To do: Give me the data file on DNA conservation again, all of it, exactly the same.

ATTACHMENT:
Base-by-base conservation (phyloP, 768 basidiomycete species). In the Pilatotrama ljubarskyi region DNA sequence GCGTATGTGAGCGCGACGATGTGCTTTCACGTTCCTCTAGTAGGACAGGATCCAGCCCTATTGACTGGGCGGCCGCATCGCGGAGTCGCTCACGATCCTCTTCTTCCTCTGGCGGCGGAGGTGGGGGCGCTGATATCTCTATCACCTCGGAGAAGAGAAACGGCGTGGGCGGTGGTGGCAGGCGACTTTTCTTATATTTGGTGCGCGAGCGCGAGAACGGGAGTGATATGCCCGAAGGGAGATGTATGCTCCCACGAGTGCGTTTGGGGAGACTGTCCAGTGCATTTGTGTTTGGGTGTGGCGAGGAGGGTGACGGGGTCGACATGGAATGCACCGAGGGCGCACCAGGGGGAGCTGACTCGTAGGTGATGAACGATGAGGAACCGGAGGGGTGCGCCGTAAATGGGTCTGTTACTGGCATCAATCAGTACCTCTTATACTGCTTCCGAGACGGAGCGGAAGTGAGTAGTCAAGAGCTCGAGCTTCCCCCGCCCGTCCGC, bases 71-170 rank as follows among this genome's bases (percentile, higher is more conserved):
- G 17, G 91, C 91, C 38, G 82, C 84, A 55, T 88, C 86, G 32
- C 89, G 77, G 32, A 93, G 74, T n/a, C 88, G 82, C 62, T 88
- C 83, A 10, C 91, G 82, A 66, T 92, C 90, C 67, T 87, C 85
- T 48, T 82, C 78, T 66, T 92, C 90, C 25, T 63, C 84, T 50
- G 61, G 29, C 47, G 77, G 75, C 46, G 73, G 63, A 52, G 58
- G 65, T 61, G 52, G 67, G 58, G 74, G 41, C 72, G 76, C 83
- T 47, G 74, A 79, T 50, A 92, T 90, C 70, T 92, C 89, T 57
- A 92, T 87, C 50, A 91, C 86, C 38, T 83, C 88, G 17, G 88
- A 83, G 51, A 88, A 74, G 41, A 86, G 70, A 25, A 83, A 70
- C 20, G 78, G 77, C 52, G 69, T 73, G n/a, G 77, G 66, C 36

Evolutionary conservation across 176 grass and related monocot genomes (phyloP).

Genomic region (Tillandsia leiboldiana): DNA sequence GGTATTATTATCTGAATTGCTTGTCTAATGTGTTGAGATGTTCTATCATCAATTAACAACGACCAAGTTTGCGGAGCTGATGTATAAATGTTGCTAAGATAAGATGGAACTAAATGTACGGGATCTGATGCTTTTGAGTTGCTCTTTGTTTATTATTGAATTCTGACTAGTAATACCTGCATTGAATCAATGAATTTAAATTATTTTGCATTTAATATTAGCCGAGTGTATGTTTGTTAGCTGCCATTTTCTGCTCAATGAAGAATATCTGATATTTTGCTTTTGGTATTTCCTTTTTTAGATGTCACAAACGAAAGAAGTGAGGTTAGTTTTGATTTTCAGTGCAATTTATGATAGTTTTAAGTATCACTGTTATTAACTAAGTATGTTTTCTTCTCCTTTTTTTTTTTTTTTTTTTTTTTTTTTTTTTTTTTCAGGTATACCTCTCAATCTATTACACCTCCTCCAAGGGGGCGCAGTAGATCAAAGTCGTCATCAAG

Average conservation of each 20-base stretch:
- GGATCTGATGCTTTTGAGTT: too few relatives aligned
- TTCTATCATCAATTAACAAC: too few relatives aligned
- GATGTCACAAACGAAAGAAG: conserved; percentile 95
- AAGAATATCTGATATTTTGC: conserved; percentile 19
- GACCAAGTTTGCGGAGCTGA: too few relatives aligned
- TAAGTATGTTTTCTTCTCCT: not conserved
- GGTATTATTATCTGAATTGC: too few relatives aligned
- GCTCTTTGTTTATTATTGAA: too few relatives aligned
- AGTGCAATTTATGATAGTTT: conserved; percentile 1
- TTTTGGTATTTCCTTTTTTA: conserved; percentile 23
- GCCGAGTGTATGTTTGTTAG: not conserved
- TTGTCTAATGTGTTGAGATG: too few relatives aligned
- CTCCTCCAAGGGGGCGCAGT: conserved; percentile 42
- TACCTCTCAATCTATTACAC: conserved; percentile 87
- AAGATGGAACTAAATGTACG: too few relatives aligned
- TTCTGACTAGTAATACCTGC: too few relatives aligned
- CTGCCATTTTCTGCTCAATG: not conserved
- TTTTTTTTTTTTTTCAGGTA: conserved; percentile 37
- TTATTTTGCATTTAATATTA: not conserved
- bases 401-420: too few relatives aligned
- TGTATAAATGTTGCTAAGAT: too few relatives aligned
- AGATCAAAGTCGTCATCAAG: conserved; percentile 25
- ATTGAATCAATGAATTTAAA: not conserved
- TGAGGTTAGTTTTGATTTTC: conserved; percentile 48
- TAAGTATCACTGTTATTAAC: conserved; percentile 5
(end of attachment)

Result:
Base-by-base conservation (phyloP, 768 basidiomycete species). In the Pilatotrama ljubarskyi region DNA sequence GCGTATGTGAGCGCGACGATGTGCTTTCACGTTCCTCTAGTAGGACAGGATCCAGCCCTATTGACTGGGCGGCCGCATCGCGGAGTCGCTCACGATCCTCTTCTTCCTCTGGCGGCGGAGGTGGGGGCGCTGATATCTCTATCACCTCGGAGAAGAGAAACGGCGTGGGCGGTGGTGGCAGGCGACTTTTCTTATATTTGGTGCGCGAGCGCGAGAACGGGAGTGATATGCCCGAAGGGAGATGTATGCTCCCACGAGTGCGTTTGGGGAGACTGTCCAGTGCATTTGTGTTTGGGTGTGGCGAGGAGGGTGACGGGGTCGACATGGAATGCACCGAGGGCGCACCAGGGGGAGCTGACTCGTAGGTGATGAACGATGAGGAACCGGAGGGGTGCGCCGTAAATGGGTCTGTTACTGGCATCAATCAGTACCTCTTATACTGCTTCCGAGACGGAGCGGAAGTGAGTAGTCAAGAGCTCGAGCTTCCCCCGCCCGTCCGC, bases 71-170 rank as follows among this genome's bases (percentile, higher is more conserved):
- G 17, G 91, C 91, C 38, G 82, C 84, A 55, T 88, C 86, G 32
- C 89, G 77, G 32, A 93, G 74, T n/a, C 88, G 82, C 62, T 88
- C 83, A 10, C 91, G 82, A 66, T 92, C 90, C 67, T 87, C 85
- T 48, T 82, C 78, T 66, T 92, C 90, C 25, T 63, C 84, T 50
- G 61, G 29, C 47, G 77, G 75, C 46, G 73, G 63, A 52, G 58
- G 65, T 61, G 52, G 67, G 58, G 74, G 41, C 72, G 76, C 83
- T 47, G 74, A 79, T 50, A 92, T 90, C 70, T 92, C 89, T 57
- A 92, T 87, C 50, A 91, C 86, C 38, T 83, C 88, G 17, G 88
- A 83, G 51, A 88, A 74, G 41, A 86, G 70, A 25, A 83, A 70
- C 20, G 78, G 77, C 52, G 69, T 73, G n/a, G 77, G 66, C 36

Evolutionary conservation across 176 grass and related monocot genomes (phyloP).

Genomic region (Tillandsia leiboldiana): DNA sequence GGTATTATTATCTGAATTGCTTGTCTAATGTGTTGAGATGTTCTATCATCAATTAACAACGACCAAGTTTGCGGAGCTGATGTATAAATGTTGCTAAGATAAGATGGAACTAAATGTACGGGATCTGATGCTTTTGAGTTGCTCTTTGTTTATTATTGAATTCTGACTAGTAATACCTGCATTGAATCAATGAATTTAAATTATTTTGCATTTAATATTAGCCGAGTGTATGTTTGTTAGCTGCCATTTTCTGCTCAATGAAGAATATCTGATATTTTGCTTTTGGTATTTCCTTTTTTAGATGTCACAAACGAAAGAAGTGAGGTTAGTTTTGATTTTCAGTGCAATTTATGATAGTTTTAAGTATCACTGTTATTAACTAAGTATGTTTTCTTCTCCTTTTTTTTTTTTTTTTTTTTTTTTTTTTTTTTTTTCAGGTATACCTCTCAATCTATTACACCTCCTCCAAGGGGGCGCAGTAGATCAAAGTCGTCATCAAG

Average conservation of each 20-base stretch:
- GGATCTGATGCTTTTGAGTT: too few relatives aligned
- TTCTATCATCAATTAACAAC: too few relatives aligned
- GATGTCACAAACGAAAGAAG: conserved; percentile 95
- AAGAATATCTGATATTTTGC: conserved; percentile 19
- GACCAAGTTTGCGGAGCTGA: too few relatives aligned
- TAAGTATGTTTTCTTCTCCT: not conserved
- GGTATTATTATCTGAATTGC: too few relatives aligned
- GCTCTTTGTTTATTATTGAA: too few relatives aligned
- AGTGCAATTTATGATAGTTT: conserved; percentile 1
- TTTTGGTATTTCCTTTTTTA: conserved; percentile 23
- GCCGAGTGTATGTTTGTTAG: not conserved
- TTGTCTAATGTGTTGAGATG: too few relatives aligned
- CTCCTCCAAGGGGGCGCAGT: conserved; percentile 42
- TACCTCTCAATCTATTACAC: conserved; percentile 87
- AAGATGGAACTAAATGTACG: too few relatives aligned
- TTCTGACTAGTAATACCTGC: too few relatives aligned
- CTGCCATTTTCTGCTCAATG: not conserved
- TTTTTTTTTTTTTTCAGGTA: conserved; percentile 37
- TTATTTTGCATTTAATATTA: not conserved
- bases 401-420: too few relatives aligned
- TGTATAAATGTTGCTAAGAT: too few relatives aligned
- AGATCAAAGTCGTCATCAAG: conserved; percentile 25
- ATTGAATCAATGAATTTAAA: not conserved
- TGAGGTTAGTTTTGATTTTC: conserved; percentile 48
- TAAGTATCACTGTTATTAAC: conserved; percentile 5